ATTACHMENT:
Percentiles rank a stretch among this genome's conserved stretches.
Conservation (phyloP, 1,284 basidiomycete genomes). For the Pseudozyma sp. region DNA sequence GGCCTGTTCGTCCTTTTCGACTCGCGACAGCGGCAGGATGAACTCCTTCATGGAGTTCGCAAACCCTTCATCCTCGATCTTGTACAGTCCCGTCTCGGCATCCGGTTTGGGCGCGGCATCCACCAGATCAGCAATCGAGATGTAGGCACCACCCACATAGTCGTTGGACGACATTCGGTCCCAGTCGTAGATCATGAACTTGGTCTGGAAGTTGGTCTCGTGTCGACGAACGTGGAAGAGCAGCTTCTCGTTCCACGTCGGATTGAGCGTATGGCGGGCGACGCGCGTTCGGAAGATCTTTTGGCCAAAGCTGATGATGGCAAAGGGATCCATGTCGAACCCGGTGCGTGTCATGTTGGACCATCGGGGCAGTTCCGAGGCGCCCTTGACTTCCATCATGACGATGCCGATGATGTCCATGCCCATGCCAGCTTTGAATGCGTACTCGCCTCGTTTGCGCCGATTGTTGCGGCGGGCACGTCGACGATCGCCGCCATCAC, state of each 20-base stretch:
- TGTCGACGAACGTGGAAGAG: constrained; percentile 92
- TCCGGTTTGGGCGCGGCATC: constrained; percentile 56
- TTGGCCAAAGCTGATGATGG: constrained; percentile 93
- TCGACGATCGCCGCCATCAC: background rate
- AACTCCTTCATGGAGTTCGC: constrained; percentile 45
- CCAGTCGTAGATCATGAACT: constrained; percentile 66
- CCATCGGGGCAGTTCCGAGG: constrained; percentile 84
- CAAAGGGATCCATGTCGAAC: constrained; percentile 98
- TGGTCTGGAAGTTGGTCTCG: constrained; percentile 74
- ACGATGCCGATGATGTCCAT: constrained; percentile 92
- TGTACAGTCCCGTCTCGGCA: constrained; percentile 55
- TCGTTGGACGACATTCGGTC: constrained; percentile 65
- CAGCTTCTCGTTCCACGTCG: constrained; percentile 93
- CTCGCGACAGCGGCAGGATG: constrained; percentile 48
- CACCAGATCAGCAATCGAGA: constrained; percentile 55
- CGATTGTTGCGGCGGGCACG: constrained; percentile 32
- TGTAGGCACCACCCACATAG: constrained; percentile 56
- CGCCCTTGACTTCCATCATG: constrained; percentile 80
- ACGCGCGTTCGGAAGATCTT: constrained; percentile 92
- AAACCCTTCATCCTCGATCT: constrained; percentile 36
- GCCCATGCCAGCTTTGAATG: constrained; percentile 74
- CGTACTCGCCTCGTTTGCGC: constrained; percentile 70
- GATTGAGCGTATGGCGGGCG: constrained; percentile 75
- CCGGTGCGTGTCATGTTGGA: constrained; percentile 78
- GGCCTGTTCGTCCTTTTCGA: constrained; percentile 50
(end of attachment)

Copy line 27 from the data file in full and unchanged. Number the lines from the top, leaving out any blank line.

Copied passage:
- GGCCTGTTCGTCCTTTTCGA: constrained; percentile 50